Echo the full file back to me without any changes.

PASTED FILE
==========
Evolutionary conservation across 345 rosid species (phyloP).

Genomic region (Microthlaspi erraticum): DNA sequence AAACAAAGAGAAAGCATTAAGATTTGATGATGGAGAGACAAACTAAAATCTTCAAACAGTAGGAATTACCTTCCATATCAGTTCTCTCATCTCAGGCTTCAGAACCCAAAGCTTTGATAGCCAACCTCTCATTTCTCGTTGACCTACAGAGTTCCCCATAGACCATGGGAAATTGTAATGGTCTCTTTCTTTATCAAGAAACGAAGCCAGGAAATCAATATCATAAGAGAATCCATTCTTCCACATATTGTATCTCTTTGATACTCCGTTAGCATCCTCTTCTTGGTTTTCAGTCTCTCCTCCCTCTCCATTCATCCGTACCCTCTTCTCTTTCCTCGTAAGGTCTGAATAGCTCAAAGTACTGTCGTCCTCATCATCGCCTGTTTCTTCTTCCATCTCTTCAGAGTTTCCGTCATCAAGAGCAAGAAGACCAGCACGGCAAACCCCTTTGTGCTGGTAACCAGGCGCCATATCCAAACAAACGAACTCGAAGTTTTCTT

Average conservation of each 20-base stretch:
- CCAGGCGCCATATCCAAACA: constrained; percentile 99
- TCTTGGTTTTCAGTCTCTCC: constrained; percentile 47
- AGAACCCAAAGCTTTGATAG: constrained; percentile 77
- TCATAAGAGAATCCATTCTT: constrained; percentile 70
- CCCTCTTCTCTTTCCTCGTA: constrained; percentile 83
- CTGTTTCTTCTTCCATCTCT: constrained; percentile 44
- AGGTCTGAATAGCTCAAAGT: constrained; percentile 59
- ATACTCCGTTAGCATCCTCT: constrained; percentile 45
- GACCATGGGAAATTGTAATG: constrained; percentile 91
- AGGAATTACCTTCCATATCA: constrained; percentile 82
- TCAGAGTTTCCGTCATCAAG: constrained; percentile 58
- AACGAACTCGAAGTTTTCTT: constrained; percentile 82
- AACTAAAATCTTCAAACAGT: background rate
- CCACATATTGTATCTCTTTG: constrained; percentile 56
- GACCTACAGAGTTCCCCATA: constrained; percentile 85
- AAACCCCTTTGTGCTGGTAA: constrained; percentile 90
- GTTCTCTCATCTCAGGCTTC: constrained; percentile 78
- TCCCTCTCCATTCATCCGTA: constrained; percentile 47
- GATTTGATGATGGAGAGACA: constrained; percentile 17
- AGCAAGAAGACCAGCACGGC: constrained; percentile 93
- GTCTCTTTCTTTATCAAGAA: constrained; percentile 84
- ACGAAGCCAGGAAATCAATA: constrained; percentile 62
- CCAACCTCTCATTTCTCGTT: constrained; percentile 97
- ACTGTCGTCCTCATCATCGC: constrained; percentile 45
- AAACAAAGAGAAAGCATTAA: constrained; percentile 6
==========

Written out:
Evolutionary conservation across 345 rosid species (phyloP).

Genomic region (Microthlaspi erraticum): DNA sequence AAACAAAGAGAAAGCATTAAGATTTGATGATGGAGAGACAAACTAAAATCTTCAAACAGTAGGAATTACCTTCCATATCAGTTCTCTCATCTCAGGCTTCAGAACCCAAAGCTTTGATAGCCAACCTCTCATTTCTCGTTGACCTACAGAGTTCCCCATAGACCATGGGAAATTGTAATGGTCTCTTTCTTTATCAAGAAACGAAGCCAGGAAATCAATATCATAAGAGAATCCATTCTTCCACATATTGTATCTCTTTGATACTCCGTTAGCATCCTCTTCTTGGTTTTCAGTCTCTCCTCCCTCTCCATTCATCCGTACCCTCTTCTCTTTCCTCGTAAGGTCTGAATAGCTCAAAGTACTGTCGTCCTCATCATCGCCTGTTTCTTCTTCCATCTCTTCAGAGTTTCCGTCATCAAGAGCAAGAAGACCAGCACGGCAAACCCCTTTGTGCTGGTAACCAGGCGCCATATCCAAACAAACGAACTCGAAGTTTTCTT

Average conservation of each 20-base stretch:
- CCAGGCGCCATATCCAAACA: constrained; percentile 99
- TCTTGGTTTTCAGTCTCTCC: constrained; percentile 47
- AGAACCCAAAGCTTTGATAG: constrained; percentile 77
- TCATAAGAGAATCCATTCTT: constrained; percentile 70
- CCCTCTTCTCTTTCCTCGTA: constrained; percentile 83
- CTGTTTCTTCTTCCATCTCT: constrained; percentile 44
- AGGTCTGAATAGCTCAAAGT: constrained; percentile 59
- ATACTCCGTTAGCATCCTCT: constrained; percentile 45
- GACCATGGGAAATTGTAATG: constrained; percentile 91
- AGGAATTACCTTCCATATCA: constrained; percentile 82
- TCAGAGTTTCCGTCATCAAG: constrained; percentile 58
- AACGAACTCGAAGTTTTCTT: constrained; percentile 82
- AACTAAAATCTTCAAACAGT: background rate
- CCACATATTGTATCTCTTTG: constrained; percentile 56
- GACCTACAGAGTTCCCCATA: constrained; percentile 85
- AAACCCCTTTGTGCTGGTAA: constrained; percentile 90
- GTTCTCTCATCTCAGGCTTC: constrained; percentile 78
- TCCCTCTCCATTCATCCGTA: constrained; percentile 47
- GATTTGATGATGGAGAGACA: constrained; percentile 17
- AGCAAGAAGACCAGCACGGC: constrained; percentile 93
- GTCTCTTTCTTTATCAAGAA: constrained; percentile 84
- ACGAAGCCAGGAAATCAATA: constrained; percentile 62
- CCAACCTCTCATTTCTCGTT: constrained; percentile 97
- ACTGTCGTCCTCATCATCGC: constrained; percentile 45
- AAACAAAGAGAAAGCATTAA: constrained; percentile 6